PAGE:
Webinar Archive: Ending Mass Incarceration (EMI) Series
Webinar Date: November 14, 2017
Leading experts from The Sentencing Project, a nonprofit organization that has worked for a fair and effective U.S. criminal justice system for over 30 years, discuss initiatives in more than 20 states that are designed to address the criminal justice system’s high rate of contact with people of color. In the wake of the tragedies in Ferguson and other cities, excessive police contact has been identified as a major cause of the disproportionate rate of fatal police encounters for African Americans and Latinos, though policing is just one of parts of the justice system that leads to disadvantages for people of color relative to white people. The webinar identifies four key features of the criminal justice system that produce racially unequal outcomes beyond the conditions of socioeconomic inequality that contribute to higher rates of some crimes in marginalized communities, and showcases initiatives to abate these sources of inequity in adult and juvenile justice systems around the country.
About the Presenters
Marc Mauer is one of the country’s leading experts on sentencing policy, race and the criminal justice system. He has directed programs on criminal justice policy reform for more than 30 years and serves as Executive Director of The Sentencing Project, a national non-profit organization engaged in research and advocacy on criminal justice policy. Mr. Mauer has written extensively and testified before Congress and other legislative bodies. His critically acclaimed book, Race to Incarcerate, was named a semifinalist for the Robert F. Kennedy Book Award, and he is the co-editor of Invisible Punishment, a collection of essays that examine the social costs of incarceration.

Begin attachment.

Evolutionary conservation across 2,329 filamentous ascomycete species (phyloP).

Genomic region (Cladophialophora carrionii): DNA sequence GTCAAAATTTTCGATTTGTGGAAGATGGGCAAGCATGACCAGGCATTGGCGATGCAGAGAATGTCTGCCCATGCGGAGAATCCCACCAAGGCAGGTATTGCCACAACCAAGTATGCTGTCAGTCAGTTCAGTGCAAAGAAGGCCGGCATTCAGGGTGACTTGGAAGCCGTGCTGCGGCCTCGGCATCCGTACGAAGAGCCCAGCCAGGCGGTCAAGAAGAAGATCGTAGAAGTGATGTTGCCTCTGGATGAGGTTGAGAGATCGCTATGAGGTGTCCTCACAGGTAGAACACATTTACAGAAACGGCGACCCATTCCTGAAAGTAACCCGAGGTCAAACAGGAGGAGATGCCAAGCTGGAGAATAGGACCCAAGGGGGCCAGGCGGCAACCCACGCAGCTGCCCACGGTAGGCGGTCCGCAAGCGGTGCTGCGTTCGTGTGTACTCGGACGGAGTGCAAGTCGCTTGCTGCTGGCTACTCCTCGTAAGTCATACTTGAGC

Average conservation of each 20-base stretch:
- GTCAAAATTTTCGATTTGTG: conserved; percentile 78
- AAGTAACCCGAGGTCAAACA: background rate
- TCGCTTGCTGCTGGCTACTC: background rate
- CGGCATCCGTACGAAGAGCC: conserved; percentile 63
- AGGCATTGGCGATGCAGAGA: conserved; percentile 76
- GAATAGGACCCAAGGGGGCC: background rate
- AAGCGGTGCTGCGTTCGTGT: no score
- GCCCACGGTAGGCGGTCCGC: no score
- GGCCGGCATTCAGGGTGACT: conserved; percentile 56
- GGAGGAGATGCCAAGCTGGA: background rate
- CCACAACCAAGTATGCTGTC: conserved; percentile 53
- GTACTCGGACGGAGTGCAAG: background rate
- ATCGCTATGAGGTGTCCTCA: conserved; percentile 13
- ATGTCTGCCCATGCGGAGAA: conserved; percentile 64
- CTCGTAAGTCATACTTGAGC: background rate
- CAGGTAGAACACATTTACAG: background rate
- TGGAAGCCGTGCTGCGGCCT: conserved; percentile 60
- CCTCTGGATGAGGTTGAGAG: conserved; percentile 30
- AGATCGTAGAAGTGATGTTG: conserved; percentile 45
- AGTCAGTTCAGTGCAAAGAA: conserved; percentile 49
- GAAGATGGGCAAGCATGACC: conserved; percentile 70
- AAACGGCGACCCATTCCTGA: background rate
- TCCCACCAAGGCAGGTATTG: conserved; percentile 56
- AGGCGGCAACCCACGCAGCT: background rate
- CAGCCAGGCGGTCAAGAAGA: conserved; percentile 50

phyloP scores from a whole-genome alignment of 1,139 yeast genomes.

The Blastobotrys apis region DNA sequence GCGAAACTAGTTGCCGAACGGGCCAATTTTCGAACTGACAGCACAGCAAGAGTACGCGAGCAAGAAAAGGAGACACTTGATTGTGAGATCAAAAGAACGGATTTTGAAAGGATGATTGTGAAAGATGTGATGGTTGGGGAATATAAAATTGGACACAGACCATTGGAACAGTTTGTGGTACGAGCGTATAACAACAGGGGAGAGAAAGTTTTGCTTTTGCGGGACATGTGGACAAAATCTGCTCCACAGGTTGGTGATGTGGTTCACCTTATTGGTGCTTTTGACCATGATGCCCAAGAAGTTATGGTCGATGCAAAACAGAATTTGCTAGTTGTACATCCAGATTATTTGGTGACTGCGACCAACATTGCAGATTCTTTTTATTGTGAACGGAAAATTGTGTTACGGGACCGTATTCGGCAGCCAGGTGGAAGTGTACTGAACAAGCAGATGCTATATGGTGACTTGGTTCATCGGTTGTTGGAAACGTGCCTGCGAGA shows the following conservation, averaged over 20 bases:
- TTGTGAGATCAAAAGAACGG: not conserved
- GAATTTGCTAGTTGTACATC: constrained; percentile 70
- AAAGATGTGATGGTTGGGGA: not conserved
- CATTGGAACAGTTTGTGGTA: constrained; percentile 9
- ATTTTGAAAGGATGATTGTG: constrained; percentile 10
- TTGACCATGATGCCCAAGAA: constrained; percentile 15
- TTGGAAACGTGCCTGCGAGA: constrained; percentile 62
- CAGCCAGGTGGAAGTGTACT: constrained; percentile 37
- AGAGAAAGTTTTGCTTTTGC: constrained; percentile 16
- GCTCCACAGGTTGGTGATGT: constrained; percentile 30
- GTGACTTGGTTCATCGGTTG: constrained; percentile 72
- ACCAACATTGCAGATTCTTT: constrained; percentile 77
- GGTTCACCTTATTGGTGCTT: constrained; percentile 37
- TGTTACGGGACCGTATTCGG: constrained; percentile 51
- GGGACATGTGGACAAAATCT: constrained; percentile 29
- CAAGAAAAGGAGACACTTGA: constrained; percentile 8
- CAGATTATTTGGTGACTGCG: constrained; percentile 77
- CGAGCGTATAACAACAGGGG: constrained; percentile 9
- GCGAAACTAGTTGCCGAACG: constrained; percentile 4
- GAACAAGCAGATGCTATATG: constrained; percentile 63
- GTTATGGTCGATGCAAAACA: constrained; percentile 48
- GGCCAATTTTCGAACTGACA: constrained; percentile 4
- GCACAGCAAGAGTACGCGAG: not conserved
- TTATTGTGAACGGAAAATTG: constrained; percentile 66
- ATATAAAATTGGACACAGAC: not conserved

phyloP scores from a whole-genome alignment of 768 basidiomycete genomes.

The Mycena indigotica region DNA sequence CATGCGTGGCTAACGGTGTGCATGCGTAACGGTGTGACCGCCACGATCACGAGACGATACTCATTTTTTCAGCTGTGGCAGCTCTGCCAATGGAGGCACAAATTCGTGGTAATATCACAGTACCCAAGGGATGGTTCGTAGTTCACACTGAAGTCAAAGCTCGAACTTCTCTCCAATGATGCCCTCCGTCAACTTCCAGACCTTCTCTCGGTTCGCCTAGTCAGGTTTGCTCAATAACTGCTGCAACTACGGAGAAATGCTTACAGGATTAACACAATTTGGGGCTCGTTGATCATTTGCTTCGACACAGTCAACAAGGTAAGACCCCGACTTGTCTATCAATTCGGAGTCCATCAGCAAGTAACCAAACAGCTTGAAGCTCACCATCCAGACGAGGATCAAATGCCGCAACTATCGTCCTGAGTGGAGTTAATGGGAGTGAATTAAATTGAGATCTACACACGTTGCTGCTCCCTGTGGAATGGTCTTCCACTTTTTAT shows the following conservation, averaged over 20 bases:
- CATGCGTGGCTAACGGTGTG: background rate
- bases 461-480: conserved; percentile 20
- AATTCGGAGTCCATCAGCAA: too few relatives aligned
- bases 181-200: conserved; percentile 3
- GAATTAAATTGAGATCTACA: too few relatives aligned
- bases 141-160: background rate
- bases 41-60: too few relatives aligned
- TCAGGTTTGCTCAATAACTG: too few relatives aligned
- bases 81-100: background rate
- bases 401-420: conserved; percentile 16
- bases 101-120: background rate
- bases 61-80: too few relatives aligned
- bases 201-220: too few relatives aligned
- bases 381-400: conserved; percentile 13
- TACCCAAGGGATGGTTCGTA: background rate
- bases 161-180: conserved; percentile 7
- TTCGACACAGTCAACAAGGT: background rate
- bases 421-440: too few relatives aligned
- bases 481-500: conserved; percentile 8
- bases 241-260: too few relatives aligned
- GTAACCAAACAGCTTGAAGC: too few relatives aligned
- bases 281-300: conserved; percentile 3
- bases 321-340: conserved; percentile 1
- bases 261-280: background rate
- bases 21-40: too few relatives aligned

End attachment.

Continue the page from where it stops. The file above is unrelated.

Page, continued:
Nazgol Ghandnoosh, Ph.D., is a research analyst at The Sentencing Project who conducts and synthesizes research on criminal justice policies. She analyzes racial disparities in the justice system, public opinion about punishment, and the scope of reform efforts. Her writing has been featured in major newspapers around the country and she regularly presents to audiences of advocates, criminal justice professionals, and students. Dr. Ghandnoosh earned a Bachelor of Science in Economics at the University of Pennsylvania and a Ph.D. in Sociology at the University of California, Los Angeles.
Anyone interested in learning more about inequities in the criminal legal systems and efforts to interrupt the sources of these inequities will benefit from this webinar. This may include community- and system-based advocates, criminal justice professionals, and other practitioners
This project is supported by Grant No. 2016-TA-AX-KO53 awarded by the Office on Violence Against Women, U.S. Department of Justice. The opinions, findings, conclusions, and recommendations expressed in this publication / program / exhibition are those of the author(s) and do not necessarily reflect the views of the Department of Justice, Office on Violence Against Women.